How the Candidates Would Tax You

On Tax Day, Trump plans steep cuts, Bernie and Hillary — massive hikes 

If you waited until the deadline Monday to pay your federal income taxes, chances are it’s because you are not getting a refund from Uncle Sam. If so, it’s worth considering how your tax burden might change after the November election.

Assessing the macro impact of a candidate’s tax proposal is hard enough. Pinpointing the effect on individual taxpayers is nearly impossible. That’s because there are so many factors to account for and so many deductions and exemptions that make everybody’s tax bite different.

Analysts on the Left and the Right who have studied the proposals of the four major candidates agree on the broad outlines: If Republican Donald Trump’s plan became law, taxpayers at all income levels would pay less, often substantially less. Meanwhile, nearly everyone would pay more — a lot more — under the plan offered by Sen. Bernie Sanders.

Republican Sen. Ted Cruz and Democratic front-runner Hillary Clinton have offered proposals in between, with Cruz’s calling for tax cuts that are not as generous for the middle class as Trump’s and Clinton pitching large tax increases weighted toward people at the upper end of the income scale.

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Vox, working with the liberal-leaning Tax Policy Center, developed a calculator giving taxpayers a ballpark estimate of how their tax bill would change under the four plans. Gov. John Kasich was not included because he has not provided enough details for economists to forecast the impact.

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Under this estimate, a single person earning $50,000 a year would pay more than $3,600 less under Trump and almost $2,700 less under Cruz’s plan for a 10 percent flat tax and a 16 percent Value Added Tax. Under Clinton, the taxpayer would pay an additional $60 under Clinton and $5,430 under Sanders.

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The Democrats and Republicans diverge more sharply for higher-income earners. Trump’s plan would save a married couple with one child and a household income of $300,000 a yearly total of $23,530. Under Cruz, that family would pocket even more cash — $30,590. Meanwhile, the Clinton tax plan would cost that same family an additional $2,010. But the family would be hit hardest by Sanders, paying a whopping $32,230 more.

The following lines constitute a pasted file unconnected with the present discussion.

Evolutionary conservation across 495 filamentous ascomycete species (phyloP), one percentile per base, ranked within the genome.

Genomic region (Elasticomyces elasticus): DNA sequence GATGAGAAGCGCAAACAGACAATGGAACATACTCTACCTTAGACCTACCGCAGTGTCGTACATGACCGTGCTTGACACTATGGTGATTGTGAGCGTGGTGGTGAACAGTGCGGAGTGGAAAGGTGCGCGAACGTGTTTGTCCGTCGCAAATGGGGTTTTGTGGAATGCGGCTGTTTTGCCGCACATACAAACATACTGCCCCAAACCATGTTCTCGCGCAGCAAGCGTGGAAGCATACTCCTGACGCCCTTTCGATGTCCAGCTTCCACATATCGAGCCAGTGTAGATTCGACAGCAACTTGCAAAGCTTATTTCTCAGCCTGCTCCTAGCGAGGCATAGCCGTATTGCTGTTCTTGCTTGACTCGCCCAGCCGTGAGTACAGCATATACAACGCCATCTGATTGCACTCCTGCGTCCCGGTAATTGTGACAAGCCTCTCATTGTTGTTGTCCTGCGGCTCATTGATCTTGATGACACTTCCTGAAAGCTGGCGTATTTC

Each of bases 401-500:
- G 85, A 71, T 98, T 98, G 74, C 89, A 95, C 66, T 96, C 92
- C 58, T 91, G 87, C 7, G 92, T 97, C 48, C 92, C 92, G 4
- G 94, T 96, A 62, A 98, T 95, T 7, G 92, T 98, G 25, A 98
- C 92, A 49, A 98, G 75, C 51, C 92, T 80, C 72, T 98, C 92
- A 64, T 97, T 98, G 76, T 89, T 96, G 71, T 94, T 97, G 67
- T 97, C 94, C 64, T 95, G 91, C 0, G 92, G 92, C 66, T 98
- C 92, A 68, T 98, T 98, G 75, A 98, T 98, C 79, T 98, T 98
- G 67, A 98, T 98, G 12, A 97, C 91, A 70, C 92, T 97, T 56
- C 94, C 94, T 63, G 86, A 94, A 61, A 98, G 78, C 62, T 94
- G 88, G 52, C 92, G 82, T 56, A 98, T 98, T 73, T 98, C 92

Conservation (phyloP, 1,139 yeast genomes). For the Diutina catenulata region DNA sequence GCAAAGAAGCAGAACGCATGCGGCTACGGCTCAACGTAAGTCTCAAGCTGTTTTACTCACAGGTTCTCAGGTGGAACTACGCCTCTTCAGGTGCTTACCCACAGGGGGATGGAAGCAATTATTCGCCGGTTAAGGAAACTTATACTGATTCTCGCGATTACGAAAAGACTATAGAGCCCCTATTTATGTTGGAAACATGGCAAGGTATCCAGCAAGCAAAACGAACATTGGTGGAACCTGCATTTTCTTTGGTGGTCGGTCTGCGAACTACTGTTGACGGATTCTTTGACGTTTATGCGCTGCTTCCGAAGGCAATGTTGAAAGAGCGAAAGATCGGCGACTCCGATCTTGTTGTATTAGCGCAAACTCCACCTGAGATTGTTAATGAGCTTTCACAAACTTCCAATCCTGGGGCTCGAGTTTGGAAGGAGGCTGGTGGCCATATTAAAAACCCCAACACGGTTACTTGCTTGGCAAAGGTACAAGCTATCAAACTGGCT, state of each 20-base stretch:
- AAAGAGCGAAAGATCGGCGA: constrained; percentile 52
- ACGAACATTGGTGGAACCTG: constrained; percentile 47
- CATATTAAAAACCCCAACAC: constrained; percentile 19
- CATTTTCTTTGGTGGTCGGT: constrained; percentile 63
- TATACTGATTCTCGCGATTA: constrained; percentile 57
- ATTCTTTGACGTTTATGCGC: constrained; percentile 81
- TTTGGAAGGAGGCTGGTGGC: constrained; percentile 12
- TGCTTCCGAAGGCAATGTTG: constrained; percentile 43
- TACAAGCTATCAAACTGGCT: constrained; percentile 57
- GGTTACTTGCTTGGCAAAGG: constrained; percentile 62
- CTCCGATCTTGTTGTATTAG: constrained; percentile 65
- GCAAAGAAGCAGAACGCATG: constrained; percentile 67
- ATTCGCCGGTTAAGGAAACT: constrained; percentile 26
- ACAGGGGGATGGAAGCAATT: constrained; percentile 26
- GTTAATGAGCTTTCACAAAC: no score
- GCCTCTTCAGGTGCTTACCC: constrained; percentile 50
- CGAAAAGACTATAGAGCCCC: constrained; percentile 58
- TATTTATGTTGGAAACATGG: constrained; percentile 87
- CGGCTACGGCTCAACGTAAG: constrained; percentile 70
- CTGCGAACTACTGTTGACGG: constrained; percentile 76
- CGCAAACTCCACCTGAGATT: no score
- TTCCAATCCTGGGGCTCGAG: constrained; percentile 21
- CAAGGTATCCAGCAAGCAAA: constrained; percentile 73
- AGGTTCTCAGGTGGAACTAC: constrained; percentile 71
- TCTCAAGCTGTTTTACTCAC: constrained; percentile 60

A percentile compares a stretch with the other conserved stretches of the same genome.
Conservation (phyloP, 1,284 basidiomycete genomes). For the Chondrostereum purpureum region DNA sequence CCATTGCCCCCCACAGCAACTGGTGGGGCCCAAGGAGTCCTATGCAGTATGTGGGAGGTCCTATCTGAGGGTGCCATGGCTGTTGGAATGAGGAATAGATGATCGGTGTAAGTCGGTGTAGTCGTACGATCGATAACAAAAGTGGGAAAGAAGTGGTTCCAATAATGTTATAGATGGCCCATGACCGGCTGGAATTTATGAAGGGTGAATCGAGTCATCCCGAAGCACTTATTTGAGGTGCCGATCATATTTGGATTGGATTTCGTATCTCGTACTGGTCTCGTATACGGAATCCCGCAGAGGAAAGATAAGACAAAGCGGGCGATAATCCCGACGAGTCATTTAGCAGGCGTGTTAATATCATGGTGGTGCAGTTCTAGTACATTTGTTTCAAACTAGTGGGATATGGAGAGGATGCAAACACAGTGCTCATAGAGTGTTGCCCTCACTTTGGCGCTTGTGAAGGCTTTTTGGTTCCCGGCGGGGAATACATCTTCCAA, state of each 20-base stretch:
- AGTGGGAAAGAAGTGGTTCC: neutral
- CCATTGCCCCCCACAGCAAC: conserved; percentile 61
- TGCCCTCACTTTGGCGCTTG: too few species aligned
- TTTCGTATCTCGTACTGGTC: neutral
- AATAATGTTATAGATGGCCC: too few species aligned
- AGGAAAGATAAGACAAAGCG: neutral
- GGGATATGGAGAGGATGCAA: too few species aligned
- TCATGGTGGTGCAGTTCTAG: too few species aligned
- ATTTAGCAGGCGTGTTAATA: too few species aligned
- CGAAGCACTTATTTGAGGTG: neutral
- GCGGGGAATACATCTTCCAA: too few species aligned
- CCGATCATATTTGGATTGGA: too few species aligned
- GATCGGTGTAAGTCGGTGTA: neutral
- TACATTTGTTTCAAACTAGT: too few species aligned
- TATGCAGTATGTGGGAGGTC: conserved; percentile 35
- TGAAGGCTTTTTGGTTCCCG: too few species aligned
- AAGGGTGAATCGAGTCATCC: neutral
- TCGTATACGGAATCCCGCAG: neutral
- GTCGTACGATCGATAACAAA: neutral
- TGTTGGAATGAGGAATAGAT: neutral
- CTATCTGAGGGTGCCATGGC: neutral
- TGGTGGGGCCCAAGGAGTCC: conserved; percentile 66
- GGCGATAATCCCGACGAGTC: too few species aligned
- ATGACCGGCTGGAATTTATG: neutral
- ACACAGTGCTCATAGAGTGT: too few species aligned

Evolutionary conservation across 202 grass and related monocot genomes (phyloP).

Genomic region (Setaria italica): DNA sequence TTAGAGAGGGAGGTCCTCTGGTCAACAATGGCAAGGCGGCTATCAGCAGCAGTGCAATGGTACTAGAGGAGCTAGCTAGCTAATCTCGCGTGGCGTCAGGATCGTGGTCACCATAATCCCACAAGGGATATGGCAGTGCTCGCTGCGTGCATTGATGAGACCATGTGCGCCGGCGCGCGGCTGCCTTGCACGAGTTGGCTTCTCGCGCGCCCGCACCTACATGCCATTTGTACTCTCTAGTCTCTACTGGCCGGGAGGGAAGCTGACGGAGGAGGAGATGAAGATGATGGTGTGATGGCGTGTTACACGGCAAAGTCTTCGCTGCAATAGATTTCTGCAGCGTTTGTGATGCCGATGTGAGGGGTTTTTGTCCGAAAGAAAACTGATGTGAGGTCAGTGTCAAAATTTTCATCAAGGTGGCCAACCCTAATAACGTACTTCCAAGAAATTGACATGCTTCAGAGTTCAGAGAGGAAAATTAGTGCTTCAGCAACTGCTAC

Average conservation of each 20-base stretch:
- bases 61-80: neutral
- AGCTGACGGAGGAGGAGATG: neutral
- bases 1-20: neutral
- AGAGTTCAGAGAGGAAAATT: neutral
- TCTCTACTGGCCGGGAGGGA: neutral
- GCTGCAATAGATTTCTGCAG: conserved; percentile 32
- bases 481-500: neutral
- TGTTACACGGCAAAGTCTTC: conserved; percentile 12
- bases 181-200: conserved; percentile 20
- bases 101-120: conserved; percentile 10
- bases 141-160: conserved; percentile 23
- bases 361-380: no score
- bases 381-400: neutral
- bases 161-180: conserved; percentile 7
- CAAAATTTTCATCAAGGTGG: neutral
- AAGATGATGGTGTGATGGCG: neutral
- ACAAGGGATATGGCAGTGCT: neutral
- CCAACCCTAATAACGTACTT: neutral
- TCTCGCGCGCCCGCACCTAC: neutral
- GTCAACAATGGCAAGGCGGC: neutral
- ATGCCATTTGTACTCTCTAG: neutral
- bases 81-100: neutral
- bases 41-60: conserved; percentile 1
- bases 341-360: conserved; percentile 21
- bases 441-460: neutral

Sanders has defended his big tax hikes, including even those on low-income earners, by arguing that expanded government entitlements — such as nationalized health care and tuition-free public college — would save most taxpayers overall.

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For the Republicans, meanwhile, analysts pointed to trade-offs. The conservative-leaning Tax Foundation, for instance, concludes that taxpayers overall would keep more of their money under Trump than Cruz. But the think tank concludes that Cruz would grow the economy faster — 13.9 percent higher gross domestic product rate over 10 years vs. 11.5 percent under Trump — and boost wages faster — 12.2 percent over a decades vs. 6.5 percent under Trump.

“So you kind of have one that gives a little bit more on the tax side, but doesn’t boost growth as much, and then you have another that doesn’t give you as much of a tax cut but is a much bigger impact on the economy,” Tax Foundation President Scott Hodge told Fox News earlier this month. “So, it’s kind of a trade-off.”

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